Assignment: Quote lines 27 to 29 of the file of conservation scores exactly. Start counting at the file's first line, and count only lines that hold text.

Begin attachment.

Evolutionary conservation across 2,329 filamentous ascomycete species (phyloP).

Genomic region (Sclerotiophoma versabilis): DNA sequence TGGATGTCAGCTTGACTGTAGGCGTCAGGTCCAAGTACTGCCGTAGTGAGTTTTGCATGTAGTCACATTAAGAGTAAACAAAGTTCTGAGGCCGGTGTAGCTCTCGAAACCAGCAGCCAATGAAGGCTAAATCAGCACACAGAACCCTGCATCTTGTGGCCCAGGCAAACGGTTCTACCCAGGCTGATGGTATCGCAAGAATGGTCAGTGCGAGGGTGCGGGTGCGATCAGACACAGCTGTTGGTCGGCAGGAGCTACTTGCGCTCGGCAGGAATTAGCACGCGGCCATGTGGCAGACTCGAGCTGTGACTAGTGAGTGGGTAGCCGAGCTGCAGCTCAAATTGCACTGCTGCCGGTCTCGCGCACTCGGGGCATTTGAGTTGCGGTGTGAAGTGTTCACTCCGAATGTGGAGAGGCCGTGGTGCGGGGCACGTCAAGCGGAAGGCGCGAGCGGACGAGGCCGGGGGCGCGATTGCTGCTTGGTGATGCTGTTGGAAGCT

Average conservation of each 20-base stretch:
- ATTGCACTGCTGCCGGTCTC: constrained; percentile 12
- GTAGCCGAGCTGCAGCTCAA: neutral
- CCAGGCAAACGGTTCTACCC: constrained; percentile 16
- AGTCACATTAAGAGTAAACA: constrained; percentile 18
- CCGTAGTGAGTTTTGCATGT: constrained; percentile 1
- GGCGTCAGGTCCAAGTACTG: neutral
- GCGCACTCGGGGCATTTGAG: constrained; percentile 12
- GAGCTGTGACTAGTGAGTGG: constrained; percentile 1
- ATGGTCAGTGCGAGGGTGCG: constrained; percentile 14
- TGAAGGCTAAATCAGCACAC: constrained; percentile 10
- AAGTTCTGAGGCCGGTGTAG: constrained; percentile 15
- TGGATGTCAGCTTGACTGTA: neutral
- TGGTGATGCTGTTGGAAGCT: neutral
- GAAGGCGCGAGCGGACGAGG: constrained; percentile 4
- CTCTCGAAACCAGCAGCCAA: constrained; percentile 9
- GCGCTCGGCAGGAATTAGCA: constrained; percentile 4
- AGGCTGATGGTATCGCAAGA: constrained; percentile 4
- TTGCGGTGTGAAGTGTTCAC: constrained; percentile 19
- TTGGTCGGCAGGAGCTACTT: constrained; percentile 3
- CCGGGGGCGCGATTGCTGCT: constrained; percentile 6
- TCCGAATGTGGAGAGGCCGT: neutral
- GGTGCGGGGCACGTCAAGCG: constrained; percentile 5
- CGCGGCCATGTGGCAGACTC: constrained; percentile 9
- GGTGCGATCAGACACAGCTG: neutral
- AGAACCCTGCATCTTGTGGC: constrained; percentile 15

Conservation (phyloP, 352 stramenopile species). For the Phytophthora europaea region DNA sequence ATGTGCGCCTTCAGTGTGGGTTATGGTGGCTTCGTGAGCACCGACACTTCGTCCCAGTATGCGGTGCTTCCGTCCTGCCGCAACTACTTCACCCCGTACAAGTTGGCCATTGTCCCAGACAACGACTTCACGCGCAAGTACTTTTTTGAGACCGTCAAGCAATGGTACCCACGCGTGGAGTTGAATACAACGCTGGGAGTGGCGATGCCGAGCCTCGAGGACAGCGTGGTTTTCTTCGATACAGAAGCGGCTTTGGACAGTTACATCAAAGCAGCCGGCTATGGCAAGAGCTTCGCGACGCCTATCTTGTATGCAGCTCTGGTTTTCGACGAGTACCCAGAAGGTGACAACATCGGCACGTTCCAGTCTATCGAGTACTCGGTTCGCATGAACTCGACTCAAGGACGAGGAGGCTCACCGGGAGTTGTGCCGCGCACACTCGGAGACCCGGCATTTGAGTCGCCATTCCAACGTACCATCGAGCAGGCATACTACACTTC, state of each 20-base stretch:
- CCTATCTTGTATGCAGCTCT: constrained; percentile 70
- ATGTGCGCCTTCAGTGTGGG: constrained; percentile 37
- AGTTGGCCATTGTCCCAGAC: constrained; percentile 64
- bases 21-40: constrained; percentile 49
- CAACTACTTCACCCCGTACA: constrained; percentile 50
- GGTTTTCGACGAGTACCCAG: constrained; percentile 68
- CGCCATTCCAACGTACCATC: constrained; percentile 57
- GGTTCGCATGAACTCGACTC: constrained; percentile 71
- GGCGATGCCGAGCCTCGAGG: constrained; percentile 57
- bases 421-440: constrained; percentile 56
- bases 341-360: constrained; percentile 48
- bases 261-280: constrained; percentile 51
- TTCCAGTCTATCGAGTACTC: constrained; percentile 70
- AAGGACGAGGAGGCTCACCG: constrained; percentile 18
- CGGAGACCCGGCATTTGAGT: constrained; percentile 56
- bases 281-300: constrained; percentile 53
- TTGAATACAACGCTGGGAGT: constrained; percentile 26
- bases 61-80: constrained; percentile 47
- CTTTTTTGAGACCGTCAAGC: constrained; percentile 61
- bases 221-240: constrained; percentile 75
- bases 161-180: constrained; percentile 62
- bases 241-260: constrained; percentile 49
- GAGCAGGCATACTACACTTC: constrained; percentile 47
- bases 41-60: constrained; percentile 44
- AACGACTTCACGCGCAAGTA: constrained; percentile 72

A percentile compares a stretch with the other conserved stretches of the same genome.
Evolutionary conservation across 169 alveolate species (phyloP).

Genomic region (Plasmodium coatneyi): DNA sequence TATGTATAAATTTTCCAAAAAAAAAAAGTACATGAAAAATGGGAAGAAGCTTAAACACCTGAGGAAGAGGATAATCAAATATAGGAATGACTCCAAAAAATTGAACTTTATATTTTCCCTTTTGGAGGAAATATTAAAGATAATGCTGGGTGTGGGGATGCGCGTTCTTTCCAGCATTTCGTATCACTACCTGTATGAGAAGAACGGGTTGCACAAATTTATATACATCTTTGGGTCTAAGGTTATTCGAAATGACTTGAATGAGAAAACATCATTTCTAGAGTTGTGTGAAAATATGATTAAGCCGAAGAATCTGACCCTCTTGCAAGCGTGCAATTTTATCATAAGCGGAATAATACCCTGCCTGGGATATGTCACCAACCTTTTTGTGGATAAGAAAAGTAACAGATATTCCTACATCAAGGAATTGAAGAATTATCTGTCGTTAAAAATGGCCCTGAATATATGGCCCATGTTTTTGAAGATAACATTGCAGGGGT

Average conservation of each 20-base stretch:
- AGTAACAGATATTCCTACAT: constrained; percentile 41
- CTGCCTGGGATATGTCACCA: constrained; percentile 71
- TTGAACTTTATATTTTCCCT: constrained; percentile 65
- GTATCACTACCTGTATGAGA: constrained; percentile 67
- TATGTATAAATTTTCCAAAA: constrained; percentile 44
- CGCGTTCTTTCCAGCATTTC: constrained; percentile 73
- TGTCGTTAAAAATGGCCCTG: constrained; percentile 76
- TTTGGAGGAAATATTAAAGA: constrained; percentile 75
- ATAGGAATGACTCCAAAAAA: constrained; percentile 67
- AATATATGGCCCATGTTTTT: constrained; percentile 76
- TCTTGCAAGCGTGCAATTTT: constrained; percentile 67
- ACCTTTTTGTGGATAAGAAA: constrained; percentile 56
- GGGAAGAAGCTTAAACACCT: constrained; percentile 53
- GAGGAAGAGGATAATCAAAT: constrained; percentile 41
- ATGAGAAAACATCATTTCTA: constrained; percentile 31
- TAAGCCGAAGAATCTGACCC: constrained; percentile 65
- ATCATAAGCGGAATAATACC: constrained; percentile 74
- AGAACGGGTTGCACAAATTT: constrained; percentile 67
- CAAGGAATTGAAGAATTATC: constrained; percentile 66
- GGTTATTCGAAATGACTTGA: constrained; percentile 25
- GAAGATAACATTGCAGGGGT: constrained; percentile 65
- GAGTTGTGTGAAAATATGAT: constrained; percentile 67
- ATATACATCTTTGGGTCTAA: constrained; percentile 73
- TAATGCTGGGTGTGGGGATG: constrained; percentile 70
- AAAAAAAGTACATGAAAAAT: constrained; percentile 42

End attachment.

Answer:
- GGTGCGATCAGACACAGCTG: neutral
- AGAACCCTGCATCTTGTGGC: constrained; percentile 15

Conservation (phyloP, 352 stramenopile species). For the Phytophthora europaea region DNA sequence ATGTGCGCCTTCAGTGTGGGTTATGGTGGCTTCGTGAGCACCGACACTTCGTCCCAGTATGCGGTGCTTCCGTCCTGCCGCAACTACTTCACCCCGTACAAGTTGGCCATTGTCCCAGACAACGACTTCACGCGCAAGTACTTTTTTGAGACCGTCAAGCAATGGTACCCACGCGTGGAGTTGAATACAACGCTGGGAGTGGCGATGCCGAGCCTCGAGGACAGCGTGGTTTTCTTCGATACAGAAGCGGCTTTGGACAGTTACATCAAAGCAGCCGGCTATGGCAAGAGCTTCGCGACGCCTATCTTGTATGCAGCTCTGGTTTTCGACGAGTACCCAGAAGGTGACAACATCGGCACGTTCCAGTCTATCGAGTACTCGGTTCGCATGAACTCGACTCAAGGACGAGGAGGCTCACCGGGAGTTGTGCCGCGCACACTCGGAGACCCGGCATTTGAGTCGCCATTCCAACGTACCATCGAGCAGGCATACTACACTTC, state of each 20-base stretch: